‘The bond we have is beautiful’: Lionel Messi pays tribute to Argentina fans | WC 2022

Lionel Messi hailed the “beautiful” bond between Argentina’s players and fans after marking his 1,000th professional appearance with a matchless performance, which included a sublime first goal, in the nervy win over Australia.

Argentina’s games have resembled home games in Qatar, their fans turning stadiums into pulsating cathedrals that inevitably break into full card worship of Messi. But the whole team was serenaded long after full-time, even after a stop-start performance, and Messi highlighted the power of a relationship that seems to be growing with every game in this tournament.

“The union and bond we have is something beautiful and that’s what the national team should be,” he said. “It’s amazing how they live every match, how they transmit passion, energy and joy. We are grateful.”

Messi described the victory, which was made more difficult after Craig Goodwin’s shot was deflected off Enzo Fernández, as “taking another step forward, achieving another goal”. Of Argentina’s late jitters, he said: “That’s the World Cup for you, the games are difficult.”

Argentina coach Lionel Scaloni pointed to the turnaround of less than 72 hours between their group game with Poland and this assignment. He said his players would “sleep so late” as a result of their outings, but described them as “born to play these games”.

This is a World Cup like no other. For the last 12 years the Guardian has been reporting on the issues surrounding Qatar 2022, from corruption and human rights abuses to the treatment of migrant workers and discriminatory laws. The best of our journalism is gathered on our dedicated Qatar: Beyond the Football home page for those who want to go deeper into the issues beyond the pitch.

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Qatar: beyond football


This is a World Cup like no other. For the past 12 years, the Guardian has reported on the issues surrounding Qatar 2022, from corruption and human rights abuses to the treatment of migrant workers and discriminatory laws. The best of our journalism is brought together on our dedicated Qatar: Beyond the Football website for those who want to delve deeper into the issues off the pitch.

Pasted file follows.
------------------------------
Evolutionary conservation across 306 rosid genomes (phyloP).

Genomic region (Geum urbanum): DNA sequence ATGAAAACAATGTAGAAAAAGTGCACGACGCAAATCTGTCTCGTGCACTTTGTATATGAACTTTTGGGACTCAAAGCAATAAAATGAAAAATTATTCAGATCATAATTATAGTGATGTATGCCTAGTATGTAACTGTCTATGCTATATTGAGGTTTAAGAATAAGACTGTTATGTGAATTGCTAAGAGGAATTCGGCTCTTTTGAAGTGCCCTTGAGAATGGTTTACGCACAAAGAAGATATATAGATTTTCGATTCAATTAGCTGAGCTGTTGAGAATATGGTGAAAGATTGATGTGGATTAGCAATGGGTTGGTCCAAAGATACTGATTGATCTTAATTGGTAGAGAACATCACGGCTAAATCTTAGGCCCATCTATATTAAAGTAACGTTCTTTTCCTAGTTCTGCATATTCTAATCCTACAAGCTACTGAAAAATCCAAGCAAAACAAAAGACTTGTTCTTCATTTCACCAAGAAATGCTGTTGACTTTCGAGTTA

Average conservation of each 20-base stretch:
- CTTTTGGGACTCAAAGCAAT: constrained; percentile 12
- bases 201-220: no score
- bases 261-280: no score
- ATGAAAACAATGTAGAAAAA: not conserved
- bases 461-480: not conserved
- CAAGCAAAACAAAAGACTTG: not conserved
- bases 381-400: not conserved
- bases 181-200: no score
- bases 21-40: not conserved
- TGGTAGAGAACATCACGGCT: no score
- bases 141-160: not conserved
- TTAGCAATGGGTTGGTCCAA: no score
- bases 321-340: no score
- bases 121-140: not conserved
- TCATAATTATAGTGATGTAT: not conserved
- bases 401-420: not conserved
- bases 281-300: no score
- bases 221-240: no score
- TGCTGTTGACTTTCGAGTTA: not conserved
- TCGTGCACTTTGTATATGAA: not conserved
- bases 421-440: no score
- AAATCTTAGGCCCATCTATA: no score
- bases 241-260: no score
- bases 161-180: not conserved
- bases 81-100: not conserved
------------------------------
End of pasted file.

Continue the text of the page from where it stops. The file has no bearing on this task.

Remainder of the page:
Guardian reporting goes far beyond what happens on the pitch. Support our investigative journalism today.

Photo: Caspar Benson

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Scaloni was looking forward to the quarter-final against the Netherlands, which is a repeat of the countries’ classic meeting at that stage in 1998. “Probably they don’t play as beautifully as previous Dutch teams, but they have strengths and weaknesses that we will try to use,” he said. – It will be a beautiful match with two historic national teams. We hope we qualify.”

Graham Arnold was left to lament his underdogs flirt with a seismic shock. Had Garang Kuol not been thwarted by Emi Martínez with the game’s last significant move, they would have completed a two-goal comeback and taken proceedings into extra time.

“It’s about making the nation proud and I’m pretty sure we did that,” he said. “Before we got here, everyone said we’re the worst Socceroos team ever to qualify for a World Cup and the worst Socceroos team ever. That’s gone now. We’ve done exceptionally well.”

Nevertheless, Arnold admitted that he regretted it. “It’s probably the way I am, but even though we succeeded, I feel like we failed tonight,” he said. “It wasn’t enough to get to the last 16 – I wanted more.”

Arnold’s contract is up and he doesn’t want to be drawn on the future, focusing first on an imminent holiday. “I haven’t had any thoughts about it,” he said. “I need a break, I want to rest and without a doubt I want to have good discussions with the organization.”

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